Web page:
A selection of Kentridge’s drawings, films, and theater models inspired by his 2005 production of the Mozart opera The Magic Flute for La Monnaie, the leading opera house in Belgium, will be a highlight of the exhibition. The artist’s video projection Learning the Flute (2003), which started the Flute project, shifts between images of black charcoal drawings on white paper and white chalk drawings projected onto a blackboard, forming a meditation on darkness and light. Preparing the Flute (2005) was created as a large-scale maquette within which to test projections central to the production of the opera. Another theater model, Black Box/Chambre Noire (2006), which has never been seen in the United States, addresses the opera’s themes, specifically through an examination of the colonial war of 1904 in German South-West Africa, and of the genocide of the Herero people. What Will Come (has already come) (2007), a consideration of colonialism in Ethiopia, presents an anamorphic film installation in which intentionally distorted images projected onto a tabletop right themselves only when reflected in a cylindrical mirror. This work was recently acquired, under the guidance of Rosenthal, by the Norton Museum of Art.
“Learning from the Absurd: The Nose”
The fifth section comprises a multichannel projection made in preparation for Kentridge’s forthcoming staging of The Nose, a Metropolitan Opera production that will premiere in New York in March 2010. The Nose—a 1930 Dmitri Shostakovich opera based on Nikolai Gogol’s absurdist short story of 1836—concerns a Russian official whose nose disappears from his face, only to turn up, in uniform, as a higher-ranking official moving in more respected circles. Kentridge’s related work, I am not me, the horse is not mine (2008), on view in the United States for the first time, is a room-size installation of projected films that use Gogol’s story as the basis for examining Russian modernism and the suppression of the Russian avant-garde in the 1920s and 1930s.
Acknowledging the profound importance of theatrical work in Kentridge’s oeuvre, SFMOMA will bring the artist’s opera The Return of Ulysses to San Francisco in conjunction with the exhibition. First performed in Brussels in 1998, Kentridge’s acclaimed reinterpretation of Claudio Monteverdi’s classic 1640 opera (based on Homer’s epic poem) is transposed to a mid-20th-century Johannesburg setting. This limited-engagement performance features live actors and musicians, as well as 13 life-size, artisan-crafted wooden puppets and projections of Kentridge’s animated charcoal drawings. The Return of Ulysses will run at Project Artaud Theater from Tuesday, March 24, through Saturday, March 28 (preview March 24, opening March 25), and is a production of Pacific Operaworks, in Seattle, incorporating puppeteers from Kentridge’s longtime collaborator, the Handspring Puppet Company of Cape Town, in South Africa.
In a special opening-night event on March 14, Kentridge will present a lecture-format solo performance of I am not me, the horse is not mine, which premiered at the 16th Biennale of Sydney in June 2008 (and shares the same title of the related multichannel projection making its U.S. debut with the exhibition). This live performance focuses on the development process of Kentridge’s upcoming opera production, The Nose.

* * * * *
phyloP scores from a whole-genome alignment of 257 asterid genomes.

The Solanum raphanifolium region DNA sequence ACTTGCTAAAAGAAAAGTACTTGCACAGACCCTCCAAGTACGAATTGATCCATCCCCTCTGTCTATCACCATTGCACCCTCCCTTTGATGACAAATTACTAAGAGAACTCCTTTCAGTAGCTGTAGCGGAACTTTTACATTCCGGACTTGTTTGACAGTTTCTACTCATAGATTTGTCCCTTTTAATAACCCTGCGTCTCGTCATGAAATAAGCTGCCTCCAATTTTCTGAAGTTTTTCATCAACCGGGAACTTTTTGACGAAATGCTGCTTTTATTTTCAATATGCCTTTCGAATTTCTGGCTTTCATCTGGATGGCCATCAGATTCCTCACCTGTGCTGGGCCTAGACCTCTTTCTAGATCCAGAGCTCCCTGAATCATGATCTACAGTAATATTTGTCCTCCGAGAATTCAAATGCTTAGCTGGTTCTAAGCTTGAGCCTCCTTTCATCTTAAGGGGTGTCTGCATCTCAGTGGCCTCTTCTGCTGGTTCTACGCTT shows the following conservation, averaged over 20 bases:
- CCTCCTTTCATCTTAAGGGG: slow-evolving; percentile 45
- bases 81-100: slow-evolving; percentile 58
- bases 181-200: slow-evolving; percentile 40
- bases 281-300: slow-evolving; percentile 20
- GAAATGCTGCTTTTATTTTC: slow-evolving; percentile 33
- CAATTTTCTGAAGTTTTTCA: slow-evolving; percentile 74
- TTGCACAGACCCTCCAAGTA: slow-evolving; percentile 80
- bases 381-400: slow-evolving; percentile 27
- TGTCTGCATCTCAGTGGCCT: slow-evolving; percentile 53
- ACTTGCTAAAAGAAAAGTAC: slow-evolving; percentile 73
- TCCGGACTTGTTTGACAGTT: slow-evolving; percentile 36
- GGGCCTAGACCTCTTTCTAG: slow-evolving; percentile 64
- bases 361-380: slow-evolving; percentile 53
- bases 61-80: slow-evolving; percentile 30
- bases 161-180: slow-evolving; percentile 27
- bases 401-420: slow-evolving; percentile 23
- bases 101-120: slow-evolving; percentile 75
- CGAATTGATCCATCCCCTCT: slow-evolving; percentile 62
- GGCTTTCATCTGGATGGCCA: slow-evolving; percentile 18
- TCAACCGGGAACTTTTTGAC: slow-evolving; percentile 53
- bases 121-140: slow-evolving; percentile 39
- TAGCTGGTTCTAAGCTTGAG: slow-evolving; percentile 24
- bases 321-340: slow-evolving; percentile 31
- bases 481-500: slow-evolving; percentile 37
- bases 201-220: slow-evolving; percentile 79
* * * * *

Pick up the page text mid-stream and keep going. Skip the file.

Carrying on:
Definitive Publication with Companion DVD
To coincide with the exhibition, SFMOMA and the Norton Museum of Art, in association with Yale University Press, will publish a richly illustrated catalogue (hardcover, $50). In the catalogue’s principal essay, exhibition curator Mark Rosenthal presents a portrait of the artist, showing the interrelationship between aspects of Kentridge’s character and the protagonists that populate his work. Carolyn Christov-Bakargiev, chief curator at the Castello di Rivoli Museum of Contemporary Art, examines the artist’s themes and iconography in closer detail, addressing Kentridge’s working methods as he moves freely between disciplines. Rudolf Frieling demonstrates that although Kentridge is not typically discussed as an installation artist, there are compelling reasons to consider him as such. Cornelia H. Butler, Judith B. Hecker, and Klaus Biesenbach, curators at the Museum of Modern Art, New York, explore the subject of performance in Kentridge’s work. Finally, a conversation between Kentridge and Michael Auping, chief curator at the Modern Art Museum of Fort Worth, focuses on the artist’s drawing practice. In addition, the artist has written texts to introduce each of the book’s five plate sections.
For the first time, Kentridge will produce a DVD for distribution with the publication, making the catalogue unique among existing literature on the artist. Combining intimate studio footage of the artist at work with fragments from significant film projects, the DVD offers a fascinating look at how Kentridge’s ideas evolve from raw concept to finished work.
International Tour Schedule
San Francisco Museum of Modern Art • March 14 through May 31, 2009
Modern Art Museum of Fort Worth • July 11 through September 27, 2009
Norton Museum of Art, West Palm Beach • November 7, 2009 through January 17, 2010
The Museum of Modern Art, New York • February 24 through May 17, 2010
Galerie nationale du Jeu de Paume, Paris • July 28 through September 12, 2010
Albertina Museum, Vienna • October 29, 2010 through January 30, 2011
Israel Museum, Jerusalem • March 5 through June 18, 2011
Vancouver Art Gallery • July 23, 2011 through January 29, 2012
Australian Centre for the Moving Image • March 3, 2012 through May 27, 2012